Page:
PCOS, otherwise known as Polycystic Ovarian Syndrome, is the most common hormonal disorder that affects women. In fact, up to 10 per cent of women in Singapore may have PCOS. Most of the time, it can manifest with a wide variety of symptoms. Many women may not be aware of their conditions and they can go undiagnosed.
From irregular menstrual cycles, acne, increased facial and body hair, and even obesity, the symptoms of PCOS range on a spectrum. Amelia*, a 35-year-old woman, shares, “It was horrible. I was putting on weight no matter what kind of diet I tried. My legs were growing hairy. My period was all over the place and my moods swings were so bad. It was a nightmare. I felt so unattractive. The doctor even told me that my fertility could be affected. That was very hard to hear.”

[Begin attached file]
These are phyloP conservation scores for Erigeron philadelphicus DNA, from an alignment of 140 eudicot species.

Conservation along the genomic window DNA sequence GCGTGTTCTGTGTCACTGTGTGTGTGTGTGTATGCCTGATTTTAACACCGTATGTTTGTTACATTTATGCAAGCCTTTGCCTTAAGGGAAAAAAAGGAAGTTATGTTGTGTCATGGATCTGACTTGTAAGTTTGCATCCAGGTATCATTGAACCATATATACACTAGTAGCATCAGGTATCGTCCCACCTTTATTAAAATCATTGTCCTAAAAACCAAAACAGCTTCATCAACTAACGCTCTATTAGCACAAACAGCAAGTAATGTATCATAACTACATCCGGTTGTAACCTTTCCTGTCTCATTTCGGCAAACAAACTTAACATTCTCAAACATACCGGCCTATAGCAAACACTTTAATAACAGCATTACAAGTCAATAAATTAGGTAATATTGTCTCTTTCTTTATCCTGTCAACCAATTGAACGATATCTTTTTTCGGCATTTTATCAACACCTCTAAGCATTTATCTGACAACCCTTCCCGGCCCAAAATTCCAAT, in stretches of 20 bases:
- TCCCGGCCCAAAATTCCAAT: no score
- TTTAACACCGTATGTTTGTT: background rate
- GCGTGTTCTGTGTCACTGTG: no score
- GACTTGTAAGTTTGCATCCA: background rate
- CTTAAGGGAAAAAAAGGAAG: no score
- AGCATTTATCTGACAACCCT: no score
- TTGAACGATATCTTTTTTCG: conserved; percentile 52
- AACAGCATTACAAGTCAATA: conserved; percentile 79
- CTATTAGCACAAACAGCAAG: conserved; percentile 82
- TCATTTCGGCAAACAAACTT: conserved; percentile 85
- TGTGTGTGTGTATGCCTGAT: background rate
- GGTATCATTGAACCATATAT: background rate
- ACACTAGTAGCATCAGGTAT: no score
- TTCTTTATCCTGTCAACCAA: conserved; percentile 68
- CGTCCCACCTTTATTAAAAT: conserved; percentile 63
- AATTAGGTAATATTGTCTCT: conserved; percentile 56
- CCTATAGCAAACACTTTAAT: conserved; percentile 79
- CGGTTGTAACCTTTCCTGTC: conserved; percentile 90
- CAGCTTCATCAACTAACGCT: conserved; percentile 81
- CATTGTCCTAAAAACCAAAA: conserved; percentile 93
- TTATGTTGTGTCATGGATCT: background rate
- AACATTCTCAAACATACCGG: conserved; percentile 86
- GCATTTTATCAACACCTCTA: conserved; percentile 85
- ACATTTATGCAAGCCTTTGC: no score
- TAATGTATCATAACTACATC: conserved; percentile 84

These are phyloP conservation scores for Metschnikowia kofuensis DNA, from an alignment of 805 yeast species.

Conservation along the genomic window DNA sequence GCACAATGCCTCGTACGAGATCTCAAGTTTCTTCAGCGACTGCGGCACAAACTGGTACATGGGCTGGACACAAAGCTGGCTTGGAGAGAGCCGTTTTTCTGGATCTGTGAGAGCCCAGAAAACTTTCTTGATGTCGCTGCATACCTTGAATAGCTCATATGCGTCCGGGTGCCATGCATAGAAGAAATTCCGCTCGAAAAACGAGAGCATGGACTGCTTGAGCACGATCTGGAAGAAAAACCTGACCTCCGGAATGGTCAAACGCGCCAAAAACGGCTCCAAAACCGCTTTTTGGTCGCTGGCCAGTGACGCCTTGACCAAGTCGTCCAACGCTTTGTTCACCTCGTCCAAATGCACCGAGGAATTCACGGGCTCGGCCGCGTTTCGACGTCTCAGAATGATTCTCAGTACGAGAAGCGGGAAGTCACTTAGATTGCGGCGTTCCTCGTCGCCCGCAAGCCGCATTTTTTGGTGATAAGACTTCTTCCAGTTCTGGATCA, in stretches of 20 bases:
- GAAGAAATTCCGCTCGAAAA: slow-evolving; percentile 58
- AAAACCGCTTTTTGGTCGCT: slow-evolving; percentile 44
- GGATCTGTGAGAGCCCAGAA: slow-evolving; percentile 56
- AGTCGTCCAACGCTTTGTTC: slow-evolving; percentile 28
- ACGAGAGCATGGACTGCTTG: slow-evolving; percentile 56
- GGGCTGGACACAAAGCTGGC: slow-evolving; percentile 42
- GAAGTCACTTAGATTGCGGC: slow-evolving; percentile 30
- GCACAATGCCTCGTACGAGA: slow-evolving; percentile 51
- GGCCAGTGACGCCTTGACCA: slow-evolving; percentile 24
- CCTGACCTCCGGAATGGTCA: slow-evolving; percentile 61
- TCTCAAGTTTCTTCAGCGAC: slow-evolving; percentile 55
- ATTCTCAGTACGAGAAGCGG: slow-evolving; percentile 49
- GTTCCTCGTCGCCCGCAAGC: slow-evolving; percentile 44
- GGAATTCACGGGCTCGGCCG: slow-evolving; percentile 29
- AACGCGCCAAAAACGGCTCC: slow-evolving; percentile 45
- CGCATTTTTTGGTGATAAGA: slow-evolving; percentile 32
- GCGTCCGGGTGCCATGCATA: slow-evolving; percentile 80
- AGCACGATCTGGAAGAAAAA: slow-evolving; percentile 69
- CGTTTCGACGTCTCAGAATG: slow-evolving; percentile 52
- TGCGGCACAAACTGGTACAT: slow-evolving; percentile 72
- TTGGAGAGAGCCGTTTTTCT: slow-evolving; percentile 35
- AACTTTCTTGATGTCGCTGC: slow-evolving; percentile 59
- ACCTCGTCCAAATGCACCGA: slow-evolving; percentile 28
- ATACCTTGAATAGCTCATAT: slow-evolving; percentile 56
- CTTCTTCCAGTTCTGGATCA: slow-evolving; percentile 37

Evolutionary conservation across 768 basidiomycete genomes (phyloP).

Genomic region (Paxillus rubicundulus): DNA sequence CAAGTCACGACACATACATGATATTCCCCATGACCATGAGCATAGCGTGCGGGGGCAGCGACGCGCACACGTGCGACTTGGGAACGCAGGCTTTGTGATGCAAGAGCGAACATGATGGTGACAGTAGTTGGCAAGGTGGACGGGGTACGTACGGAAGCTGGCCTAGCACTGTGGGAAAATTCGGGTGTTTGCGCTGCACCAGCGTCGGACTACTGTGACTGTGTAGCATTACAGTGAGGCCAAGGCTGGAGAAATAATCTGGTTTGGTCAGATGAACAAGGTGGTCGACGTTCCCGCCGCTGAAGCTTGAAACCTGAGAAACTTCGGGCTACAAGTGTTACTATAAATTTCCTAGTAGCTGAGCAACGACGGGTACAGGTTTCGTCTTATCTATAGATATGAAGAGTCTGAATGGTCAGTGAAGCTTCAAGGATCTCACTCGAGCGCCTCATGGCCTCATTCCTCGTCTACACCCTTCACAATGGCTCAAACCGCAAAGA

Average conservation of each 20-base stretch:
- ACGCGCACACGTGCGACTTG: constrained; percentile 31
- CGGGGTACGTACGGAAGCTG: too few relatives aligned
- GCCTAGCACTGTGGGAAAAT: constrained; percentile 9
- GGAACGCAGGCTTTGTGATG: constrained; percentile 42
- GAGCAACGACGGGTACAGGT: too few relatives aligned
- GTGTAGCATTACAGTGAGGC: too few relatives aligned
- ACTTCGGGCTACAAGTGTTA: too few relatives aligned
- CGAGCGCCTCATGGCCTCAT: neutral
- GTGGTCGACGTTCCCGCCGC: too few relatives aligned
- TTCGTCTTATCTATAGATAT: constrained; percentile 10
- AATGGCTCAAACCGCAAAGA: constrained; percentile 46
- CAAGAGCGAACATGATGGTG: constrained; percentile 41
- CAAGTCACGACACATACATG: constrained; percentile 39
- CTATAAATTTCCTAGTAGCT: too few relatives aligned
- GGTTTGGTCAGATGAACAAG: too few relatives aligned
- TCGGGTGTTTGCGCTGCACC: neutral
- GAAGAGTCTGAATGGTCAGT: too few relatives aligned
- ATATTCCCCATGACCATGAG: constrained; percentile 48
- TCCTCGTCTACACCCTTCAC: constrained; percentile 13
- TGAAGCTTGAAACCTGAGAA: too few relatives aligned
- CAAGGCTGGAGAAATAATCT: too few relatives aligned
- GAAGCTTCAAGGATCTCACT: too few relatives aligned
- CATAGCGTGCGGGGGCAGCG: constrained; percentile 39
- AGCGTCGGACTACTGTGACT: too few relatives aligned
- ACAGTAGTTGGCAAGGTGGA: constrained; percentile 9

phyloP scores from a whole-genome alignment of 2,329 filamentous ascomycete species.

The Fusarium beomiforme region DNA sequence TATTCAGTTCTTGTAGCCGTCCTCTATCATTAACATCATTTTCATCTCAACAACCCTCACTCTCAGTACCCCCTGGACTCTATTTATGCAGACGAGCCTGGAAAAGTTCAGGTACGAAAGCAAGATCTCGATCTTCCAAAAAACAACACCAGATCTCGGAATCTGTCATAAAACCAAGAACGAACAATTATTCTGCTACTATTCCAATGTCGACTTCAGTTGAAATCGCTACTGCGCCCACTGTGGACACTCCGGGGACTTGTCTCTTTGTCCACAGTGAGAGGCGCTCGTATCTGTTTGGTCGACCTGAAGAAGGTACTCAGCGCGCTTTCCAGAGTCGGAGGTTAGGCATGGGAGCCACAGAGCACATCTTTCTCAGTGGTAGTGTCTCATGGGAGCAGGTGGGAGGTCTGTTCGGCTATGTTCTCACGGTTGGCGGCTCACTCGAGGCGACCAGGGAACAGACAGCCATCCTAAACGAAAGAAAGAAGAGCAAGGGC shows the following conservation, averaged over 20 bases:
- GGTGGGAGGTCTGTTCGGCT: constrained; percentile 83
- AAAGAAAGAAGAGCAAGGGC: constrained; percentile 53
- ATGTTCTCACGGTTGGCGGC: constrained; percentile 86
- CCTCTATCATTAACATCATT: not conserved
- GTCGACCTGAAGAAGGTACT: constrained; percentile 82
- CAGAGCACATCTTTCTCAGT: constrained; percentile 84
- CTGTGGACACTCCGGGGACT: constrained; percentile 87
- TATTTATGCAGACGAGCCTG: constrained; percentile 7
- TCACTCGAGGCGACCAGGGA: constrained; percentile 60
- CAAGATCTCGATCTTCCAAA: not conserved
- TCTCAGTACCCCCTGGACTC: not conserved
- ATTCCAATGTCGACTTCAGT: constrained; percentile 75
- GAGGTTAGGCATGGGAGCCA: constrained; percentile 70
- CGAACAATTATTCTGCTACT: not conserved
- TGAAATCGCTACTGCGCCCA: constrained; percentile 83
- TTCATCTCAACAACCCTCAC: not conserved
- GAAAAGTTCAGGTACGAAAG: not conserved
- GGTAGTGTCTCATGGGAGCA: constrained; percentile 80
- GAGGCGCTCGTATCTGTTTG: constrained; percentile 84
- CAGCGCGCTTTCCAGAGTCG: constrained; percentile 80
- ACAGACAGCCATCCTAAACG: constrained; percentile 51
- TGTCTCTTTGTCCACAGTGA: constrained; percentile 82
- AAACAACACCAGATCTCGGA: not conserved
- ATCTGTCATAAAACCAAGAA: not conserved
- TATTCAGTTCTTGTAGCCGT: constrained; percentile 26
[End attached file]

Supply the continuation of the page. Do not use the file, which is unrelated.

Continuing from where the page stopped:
Some of the more challenging parts came later on. When “My friends and family kept telling me to lose weight and to “take more care of myself”. They probably meant that I should make myself look more presentable. But that made my moods even worse. I even heard some people talking behind my back about me finding excuses for being fat and how I should just eat less.”
To understand more about PCOS, we spoke with Dr Grace Huang, the resident doctor at DTAP Clinic Robertson. And she answered some commonly asked questions about this hormonal disorder.